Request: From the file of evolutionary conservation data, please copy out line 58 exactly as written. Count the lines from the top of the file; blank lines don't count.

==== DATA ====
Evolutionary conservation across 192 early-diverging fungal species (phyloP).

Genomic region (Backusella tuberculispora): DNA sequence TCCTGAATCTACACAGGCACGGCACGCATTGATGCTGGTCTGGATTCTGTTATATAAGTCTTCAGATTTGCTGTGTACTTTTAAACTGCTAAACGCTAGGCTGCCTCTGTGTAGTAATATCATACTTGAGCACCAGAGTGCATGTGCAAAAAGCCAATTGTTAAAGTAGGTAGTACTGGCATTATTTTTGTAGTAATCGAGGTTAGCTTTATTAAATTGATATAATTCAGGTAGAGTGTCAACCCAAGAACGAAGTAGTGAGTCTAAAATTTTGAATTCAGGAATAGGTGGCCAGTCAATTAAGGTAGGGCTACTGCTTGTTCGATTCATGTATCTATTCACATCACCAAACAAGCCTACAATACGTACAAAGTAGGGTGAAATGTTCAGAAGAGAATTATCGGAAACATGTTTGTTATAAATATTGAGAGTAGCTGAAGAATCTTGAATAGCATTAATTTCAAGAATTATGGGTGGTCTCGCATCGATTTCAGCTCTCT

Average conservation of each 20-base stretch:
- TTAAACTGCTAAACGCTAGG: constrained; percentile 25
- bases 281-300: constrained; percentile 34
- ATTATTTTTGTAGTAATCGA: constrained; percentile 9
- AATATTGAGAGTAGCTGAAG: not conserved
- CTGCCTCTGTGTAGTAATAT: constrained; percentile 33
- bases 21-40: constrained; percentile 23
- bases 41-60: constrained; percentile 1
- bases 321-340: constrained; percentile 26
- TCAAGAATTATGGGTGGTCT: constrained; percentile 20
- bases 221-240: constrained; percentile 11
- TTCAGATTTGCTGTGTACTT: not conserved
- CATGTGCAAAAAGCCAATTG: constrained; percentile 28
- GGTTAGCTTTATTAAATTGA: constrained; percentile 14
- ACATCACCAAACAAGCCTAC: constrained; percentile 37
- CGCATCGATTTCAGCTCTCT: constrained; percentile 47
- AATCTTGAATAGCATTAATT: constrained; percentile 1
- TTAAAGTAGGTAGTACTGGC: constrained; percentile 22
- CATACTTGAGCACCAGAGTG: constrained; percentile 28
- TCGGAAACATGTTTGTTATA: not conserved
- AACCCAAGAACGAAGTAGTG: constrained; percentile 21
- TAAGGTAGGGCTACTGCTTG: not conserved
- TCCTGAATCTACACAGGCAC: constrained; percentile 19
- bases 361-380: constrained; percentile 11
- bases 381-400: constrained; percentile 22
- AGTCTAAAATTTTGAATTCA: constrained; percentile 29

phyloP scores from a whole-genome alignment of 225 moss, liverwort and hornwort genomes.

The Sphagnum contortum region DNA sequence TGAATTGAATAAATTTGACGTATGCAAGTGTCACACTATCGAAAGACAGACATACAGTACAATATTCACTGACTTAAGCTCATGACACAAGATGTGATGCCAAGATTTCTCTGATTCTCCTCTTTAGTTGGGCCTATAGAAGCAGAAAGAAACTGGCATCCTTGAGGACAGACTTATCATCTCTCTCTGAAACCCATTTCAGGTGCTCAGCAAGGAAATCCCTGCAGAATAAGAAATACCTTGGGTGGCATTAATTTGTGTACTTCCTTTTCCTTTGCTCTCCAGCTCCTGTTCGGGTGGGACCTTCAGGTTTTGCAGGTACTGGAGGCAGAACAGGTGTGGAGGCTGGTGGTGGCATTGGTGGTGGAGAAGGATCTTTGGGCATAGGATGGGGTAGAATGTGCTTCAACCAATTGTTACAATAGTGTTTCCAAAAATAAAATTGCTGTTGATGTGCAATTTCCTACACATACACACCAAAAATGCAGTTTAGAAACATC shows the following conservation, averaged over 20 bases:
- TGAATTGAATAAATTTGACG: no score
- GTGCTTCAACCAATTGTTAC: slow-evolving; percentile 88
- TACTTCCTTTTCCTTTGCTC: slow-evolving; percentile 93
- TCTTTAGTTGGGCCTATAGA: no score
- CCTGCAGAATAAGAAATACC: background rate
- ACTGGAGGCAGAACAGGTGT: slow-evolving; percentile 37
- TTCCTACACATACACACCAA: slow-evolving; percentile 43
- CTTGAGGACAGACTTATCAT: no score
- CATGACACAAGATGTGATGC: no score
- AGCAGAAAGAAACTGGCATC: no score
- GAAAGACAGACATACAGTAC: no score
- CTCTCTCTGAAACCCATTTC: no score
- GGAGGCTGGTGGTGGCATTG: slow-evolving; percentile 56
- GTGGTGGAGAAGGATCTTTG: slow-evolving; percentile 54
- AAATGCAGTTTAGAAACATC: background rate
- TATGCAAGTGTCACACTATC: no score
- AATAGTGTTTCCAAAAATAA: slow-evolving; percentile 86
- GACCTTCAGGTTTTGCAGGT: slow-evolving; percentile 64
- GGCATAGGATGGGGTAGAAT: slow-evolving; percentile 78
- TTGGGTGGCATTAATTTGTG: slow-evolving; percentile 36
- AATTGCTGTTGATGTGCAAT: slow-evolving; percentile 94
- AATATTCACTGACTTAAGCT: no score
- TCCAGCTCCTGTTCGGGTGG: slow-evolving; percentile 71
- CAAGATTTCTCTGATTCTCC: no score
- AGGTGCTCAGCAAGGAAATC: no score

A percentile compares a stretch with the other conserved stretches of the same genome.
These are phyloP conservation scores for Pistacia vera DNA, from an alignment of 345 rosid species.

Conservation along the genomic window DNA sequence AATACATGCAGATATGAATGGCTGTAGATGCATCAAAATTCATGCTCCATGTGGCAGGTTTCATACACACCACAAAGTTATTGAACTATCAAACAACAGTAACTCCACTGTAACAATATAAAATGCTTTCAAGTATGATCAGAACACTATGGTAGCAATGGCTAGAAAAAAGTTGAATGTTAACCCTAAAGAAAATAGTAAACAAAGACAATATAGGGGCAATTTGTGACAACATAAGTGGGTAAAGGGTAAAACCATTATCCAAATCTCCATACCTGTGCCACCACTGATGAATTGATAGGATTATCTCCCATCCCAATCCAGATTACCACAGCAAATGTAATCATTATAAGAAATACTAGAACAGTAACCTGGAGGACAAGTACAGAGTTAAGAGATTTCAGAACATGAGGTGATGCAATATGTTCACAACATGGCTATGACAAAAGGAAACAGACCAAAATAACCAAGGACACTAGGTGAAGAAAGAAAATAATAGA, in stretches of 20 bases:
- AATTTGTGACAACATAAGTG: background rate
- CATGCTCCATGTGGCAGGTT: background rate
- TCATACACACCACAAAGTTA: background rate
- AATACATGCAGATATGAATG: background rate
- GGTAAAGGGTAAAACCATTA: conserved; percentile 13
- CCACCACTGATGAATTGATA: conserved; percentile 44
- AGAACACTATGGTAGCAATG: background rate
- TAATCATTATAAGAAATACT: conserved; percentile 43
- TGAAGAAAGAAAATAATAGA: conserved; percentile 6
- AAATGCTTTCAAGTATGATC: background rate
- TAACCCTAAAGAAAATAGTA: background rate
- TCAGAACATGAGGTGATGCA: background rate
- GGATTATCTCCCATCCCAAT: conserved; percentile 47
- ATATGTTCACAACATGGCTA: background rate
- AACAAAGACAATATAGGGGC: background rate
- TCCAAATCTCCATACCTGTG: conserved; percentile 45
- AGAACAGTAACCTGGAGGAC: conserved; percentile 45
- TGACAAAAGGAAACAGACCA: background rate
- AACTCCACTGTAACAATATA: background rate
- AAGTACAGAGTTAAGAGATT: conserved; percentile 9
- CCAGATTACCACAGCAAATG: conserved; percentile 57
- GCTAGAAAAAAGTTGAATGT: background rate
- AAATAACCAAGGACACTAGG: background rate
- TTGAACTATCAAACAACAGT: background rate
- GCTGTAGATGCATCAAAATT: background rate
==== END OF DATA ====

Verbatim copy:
Conservation along the genomic window DNA sequence AATACATGCAGATATGAATGGCTGTAGATGCATCAAAATTCATGCTCCATGTGGCAGGTTTCATACACACCACAAAGTTATTGAACTATCAAACAACAGTAACTCCACTGTAACAATATAAAATGCTTTCAAGTATGATCAGAACACTATGGTAGCAATGGCTAGAAAAAAGTTGAATGTTAACCCTAAAGAAAATAGTAAACAAAGACAATATAGGGGCAATTTGTGACAACATAAGTGGGTAAAGGGTAAAACCATTATCCAAATCTCCATACCTGTGCCACCACTGATGAATTGATAGGATTATCTCCCATCCCAATCCAGATTACCACAGCAAATGTAATCATTATAAGAAATACTAGAACAGTAACCTGGAGGACAAGTACAGAGTTAAGAGATTTCAGAACATGAGGTGATGCAATATGTTCACAACATGGCTATGACAAAAGGAAACAGACCAAAATAACCAAGGACACTAGGTGAAGAAAGAAAATAATAGA, in stretches of 20 bases: